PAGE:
Recently, heel pain has been a common complaint in the classes I coach gymnastics. Most of the time resulting in the gymnast missing key portions of the class. After doing some research, I came across information concerning Sever's Disease, one possible cause for heel pain in young athletes.
Sever's Disease is found in pre-adolescent boys and girls ages 9 to 14. This is a temporary disease, as it is related to the growth patterns of the body. The calcaneus bone (heel bone) grows at a faster rate than the achilles tendon that is attached to it. This creates greater tension on the attachment site on the calcaneus bone. Sever's Disease is inflammation and pain caused by aggravation of this attachment site. This disease is more common in athletic/active children due to repetitive high impact pounding such as running or jumping, as well as tight hamstrings, quadriceps or calf muscles.
This condition may manifest itself as red, swollen, tender heels, tight achilles tendons or calf muscles. It is best for the gymnast or dancer to seek medical attention to look at options for treatment. Some treatment options may include a heel cup, an ankle brace-like support that has a slight pad at the heel to relieve some stress on the achilles by decreasing the angle (Image Below). Another option may also be orthotics or taped arch support. As well as stretching the hamstrings, quadriceps, and calf muscles followed by icing the area for maximum 10 minutes will help with inflammation and tightness. Physical therapy is also a course of treatment that will help decrease pain and get your student back to their sports. It is always a good idea to seek a medical professional's opinion when there is pain. When the growth plates close, which takes about two years, the pain should go away. For more information concerning this condition please check out the links below:
References: (above links)
As a dancers, we twist, fall, jump, run up walls and throw ourselves into other human's bodies on purpose! We love what we do but this movement can cause new or repetitive stresses on the body that can cause imbalances that leads to aches, pains, and creaky joints. These imbalances could be muscular, circulatory, or even digestive.
There are many ways in which one can maintain their body. Chiropractor, acupuncture, physical therapy. One option that is a bit less well known is Osteopathy. Osteopathy is a natural medicine, that assesses the body as a whole and uses manual techniques to balance the body's systems. Analysis of all the systems of the body (visceral, digestive, musculo-skeletal, circulatory, neurological, and cranial) takes place. Looking at how these systems are working together and if they are balanced. Osteopathy uses a hands on approach to balance these systems in the body, to get the body back to normal function. Examples of hands on work may include realigning the sacrum, releasing the femur in the hip joint, or moving organs back to proper place in the torso. While this may sound intense and perhaps a little scary. From personal experience, I can confidently say the experience of going to a Osteopathic practitioner is a very positive one.
What is unique about osteopathy, is it's holistic (whole body) approach. If the ankle is hurting because it is jammed up, a practitioner will assess how that misalignment as affected the rest of the body. On your first visit with an Osteopathic Practitioner, you will receive an interview and a full body evaluation. In the States there are Doctors of Osteopath and in Canada there are DOPM, also known as Osteopathic Practioners. These two roles are similar but not the same. For more information please refer to the links below.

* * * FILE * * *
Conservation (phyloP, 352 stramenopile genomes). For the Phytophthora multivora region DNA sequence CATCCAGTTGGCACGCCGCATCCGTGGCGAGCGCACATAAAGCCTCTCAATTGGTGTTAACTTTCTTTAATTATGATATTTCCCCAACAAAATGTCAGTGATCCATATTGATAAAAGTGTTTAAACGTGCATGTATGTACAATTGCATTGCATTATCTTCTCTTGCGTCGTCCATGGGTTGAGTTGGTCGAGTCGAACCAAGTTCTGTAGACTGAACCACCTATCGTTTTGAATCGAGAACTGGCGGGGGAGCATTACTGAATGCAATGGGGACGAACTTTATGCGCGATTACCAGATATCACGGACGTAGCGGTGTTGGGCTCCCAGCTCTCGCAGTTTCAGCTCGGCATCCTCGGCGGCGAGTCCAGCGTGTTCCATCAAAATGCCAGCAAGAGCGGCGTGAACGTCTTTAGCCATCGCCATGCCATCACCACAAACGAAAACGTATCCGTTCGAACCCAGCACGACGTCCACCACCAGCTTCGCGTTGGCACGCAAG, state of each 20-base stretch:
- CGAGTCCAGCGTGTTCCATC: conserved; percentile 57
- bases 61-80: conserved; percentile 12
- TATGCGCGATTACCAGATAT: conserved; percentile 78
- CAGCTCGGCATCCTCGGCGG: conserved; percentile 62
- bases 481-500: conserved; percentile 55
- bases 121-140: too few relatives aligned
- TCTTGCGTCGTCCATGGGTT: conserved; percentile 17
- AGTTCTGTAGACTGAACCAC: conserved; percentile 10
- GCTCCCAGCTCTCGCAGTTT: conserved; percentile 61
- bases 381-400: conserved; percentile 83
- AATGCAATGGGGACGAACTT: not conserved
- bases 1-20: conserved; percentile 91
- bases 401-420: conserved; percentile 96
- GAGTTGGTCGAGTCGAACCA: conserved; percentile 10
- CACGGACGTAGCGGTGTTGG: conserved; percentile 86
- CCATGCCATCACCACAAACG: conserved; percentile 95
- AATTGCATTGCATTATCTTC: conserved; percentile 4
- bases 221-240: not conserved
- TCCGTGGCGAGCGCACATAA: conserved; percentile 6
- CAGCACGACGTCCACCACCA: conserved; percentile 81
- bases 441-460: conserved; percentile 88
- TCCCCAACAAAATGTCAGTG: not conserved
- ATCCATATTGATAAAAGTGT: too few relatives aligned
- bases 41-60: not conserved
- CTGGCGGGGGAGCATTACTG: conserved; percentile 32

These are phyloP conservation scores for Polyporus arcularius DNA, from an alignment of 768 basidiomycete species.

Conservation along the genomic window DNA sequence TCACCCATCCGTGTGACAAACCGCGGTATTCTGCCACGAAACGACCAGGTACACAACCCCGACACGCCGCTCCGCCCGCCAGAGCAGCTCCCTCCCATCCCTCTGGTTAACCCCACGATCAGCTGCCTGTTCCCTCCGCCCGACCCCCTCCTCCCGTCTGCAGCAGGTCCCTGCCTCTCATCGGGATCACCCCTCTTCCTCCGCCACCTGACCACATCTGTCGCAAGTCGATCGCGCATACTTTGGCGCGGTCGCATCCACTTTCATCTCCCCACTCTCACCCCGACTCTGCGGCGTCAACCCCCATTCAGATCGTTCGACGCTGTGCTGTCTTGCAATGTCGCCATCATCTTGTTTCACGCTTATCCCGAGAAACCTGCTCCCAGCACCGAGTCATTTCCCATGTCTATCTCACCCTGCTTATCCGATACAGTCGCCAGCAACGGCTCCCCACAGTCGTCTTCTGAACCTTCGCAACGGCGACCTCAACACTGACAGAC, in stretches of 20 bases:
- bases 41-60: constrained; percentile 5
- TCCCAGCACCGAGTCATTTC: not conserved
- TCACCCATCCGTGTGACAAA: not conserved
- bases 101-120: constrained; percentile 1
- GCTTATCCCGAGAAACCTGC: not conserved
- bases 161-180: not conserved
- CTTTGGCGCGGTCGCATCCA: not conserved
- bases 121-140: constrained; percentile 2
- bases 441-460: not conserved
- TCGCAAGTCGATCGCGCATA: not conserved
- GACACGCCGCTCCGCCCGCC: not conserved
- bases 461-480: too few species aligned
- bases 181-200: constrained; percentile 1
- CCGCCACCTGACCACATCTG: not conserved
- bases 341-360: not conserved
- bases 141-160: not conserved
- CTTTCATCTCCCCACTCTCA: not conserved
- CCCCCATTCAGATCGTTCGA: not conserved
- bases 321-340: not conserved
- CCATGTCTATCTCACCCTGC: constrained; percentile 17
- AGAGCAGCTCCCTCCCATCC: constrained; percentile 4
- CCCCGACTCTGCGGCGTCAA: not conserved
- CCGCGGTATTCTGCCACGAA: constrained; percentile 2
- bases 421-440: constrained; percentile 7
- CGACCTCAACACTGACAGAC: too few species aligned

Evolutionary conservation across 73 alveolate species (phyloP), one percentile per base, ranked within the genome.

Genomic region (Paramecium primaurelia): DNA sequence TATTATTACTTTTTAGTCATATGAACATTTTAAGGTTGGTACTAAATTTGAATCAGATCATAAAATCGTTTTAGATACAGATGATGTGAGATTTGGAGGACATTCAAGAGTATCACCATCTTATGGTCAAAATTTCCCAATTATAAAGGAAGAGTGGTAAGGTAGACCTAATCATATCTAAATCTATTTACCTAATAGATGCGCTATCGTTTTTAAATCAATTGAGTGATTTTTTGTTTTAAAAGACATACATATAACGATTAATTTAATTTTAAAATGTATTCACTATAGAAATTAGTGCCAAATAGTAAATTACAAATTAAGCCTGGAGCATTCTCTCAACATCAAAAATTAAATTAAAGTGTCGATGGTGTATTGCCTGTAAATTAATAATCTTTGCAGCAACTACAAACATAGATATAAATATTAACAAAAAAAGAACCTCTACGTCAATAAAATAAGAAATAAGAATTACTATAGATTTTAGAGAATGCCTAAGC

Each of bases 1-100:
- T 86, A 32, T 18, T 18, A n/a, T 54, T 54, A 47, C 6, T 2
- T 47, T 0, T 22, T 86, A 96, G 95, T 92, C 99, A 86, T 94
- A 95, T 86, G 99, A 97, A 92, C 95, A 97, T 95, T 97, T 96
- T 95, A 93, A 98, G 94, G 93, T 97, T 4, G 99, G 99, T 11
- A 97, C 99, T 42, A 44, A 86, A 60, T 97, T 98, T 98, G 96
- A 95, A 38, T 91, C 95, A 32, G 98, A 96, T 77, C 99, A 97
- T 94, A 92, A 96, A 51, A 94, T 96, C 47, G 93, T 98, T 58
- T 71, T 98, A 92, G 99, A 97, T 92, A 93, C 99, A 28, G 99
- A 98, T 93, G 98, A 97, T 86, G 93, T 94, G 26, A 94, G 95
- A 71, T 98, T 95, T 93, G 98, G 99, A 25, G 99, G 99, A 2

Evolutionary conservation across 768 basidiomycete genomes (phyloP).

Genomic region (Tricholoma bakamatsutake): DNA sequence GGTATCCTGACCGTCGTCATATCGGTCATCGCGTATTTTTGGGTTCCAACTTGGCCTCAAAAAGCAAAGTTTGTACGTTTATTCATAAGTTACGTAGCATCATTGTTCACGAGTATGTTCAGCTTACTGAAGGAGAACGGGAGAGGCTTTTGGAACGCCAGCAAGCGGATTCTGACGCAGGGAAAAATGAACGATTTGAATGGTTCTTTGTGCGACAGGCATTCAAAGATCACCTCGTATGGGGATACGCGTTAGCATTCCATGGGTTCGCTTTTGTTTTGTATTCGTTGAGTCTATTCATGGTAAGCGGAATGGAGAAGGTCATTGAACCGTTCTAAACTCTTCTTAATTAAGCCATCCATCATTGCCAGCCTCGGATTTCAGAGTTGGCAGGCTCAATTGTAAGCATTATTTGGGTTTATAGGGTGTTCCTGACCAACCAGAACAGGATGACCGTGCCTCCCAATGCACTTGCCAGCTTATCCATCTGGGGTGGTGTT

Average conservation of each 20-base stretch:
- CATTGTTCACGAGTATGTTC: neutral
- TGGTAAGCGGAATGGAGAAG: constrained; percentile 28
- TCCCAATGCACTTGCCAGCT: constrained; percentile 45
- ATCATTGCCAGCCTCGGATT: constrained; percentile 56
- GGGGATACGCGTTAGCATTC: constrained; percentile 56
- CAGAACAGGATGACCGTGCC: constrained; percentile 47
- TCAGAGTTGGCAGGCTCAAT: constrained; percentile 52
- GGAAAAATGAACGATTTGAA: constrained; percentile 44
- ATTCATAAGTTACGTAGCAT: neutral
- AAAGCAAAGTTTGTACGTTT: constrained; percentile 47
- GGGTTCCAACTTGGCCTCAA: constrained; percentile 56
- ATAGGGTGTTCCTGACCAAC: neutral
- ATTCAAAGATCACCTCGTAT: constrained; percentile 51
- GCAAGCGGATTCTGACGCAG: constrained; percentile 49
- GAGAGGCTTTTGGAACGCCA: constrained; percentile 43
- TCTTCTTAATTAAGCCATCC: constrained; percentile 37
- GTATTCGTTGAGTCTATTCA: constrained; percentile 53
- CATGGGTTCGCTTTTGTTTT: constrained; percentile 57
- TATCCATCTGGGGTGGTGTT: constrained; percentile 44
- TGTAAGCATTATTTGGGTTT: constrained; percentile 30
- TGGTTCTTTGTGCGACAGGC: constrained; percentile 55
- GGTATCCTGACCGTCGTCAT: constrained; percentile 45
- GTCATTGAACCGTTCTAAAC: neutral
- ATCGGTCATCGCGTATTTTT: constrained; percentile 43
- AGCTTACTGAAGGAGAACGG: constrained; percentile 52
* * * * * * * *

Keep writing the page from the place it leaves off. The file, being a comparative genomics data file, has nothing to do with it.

Yoga is a wonderful way to improve your life through fitness. It is also a great option for cross-training, whether you dance, do gymnastics, run, walk, play soccer, etc. Yoga focuses on centering the body and mind through the use of breath and balance. Using breath with movement is good practice for dancers, as most of the time dancers, especially younger dancers, can forget to breath while moving. Focused breathing will also helps to increase stamina and lung capacity.
Connecting the mind with body is also good practice because it is essential to know where the body is in space and how is feeling in terms of injury prevention. The physical aspects of yoga include increasing flexibility through remaining in poses for a set time and breathing through them. Yoga has many poses that strengthen the muscles of the feet and lower legs such as tree pose or hand in foot pose.
Another important aspect of yoga that makes it great for cross-training, is that it works all sides (front, back, right and left sides) of the body equally. This is sometimes not the case in dance, as a dancer or choreographer will favor a particular side or style of moving that is not equal.
Here are some more benefits of yoga for dancers:
There are great ways to check out yoga and see if it is right for you. Most studios have beginning specials or trial weeks, where you can come in and try out the different styles of yoga.
Vancouver BC studios:
Seattle WA studios:
For more information on yoga please check out this great resource:
Potassium is an important mineral in the body. If the body is depleted of potassium it is unable to repolarise cells which can lead to improper muscular contraction (ie. such as cramps) or muscle weakness and fatigue. Some possible causes of potassium depletion can be from dehydration or inadequate dietary intake.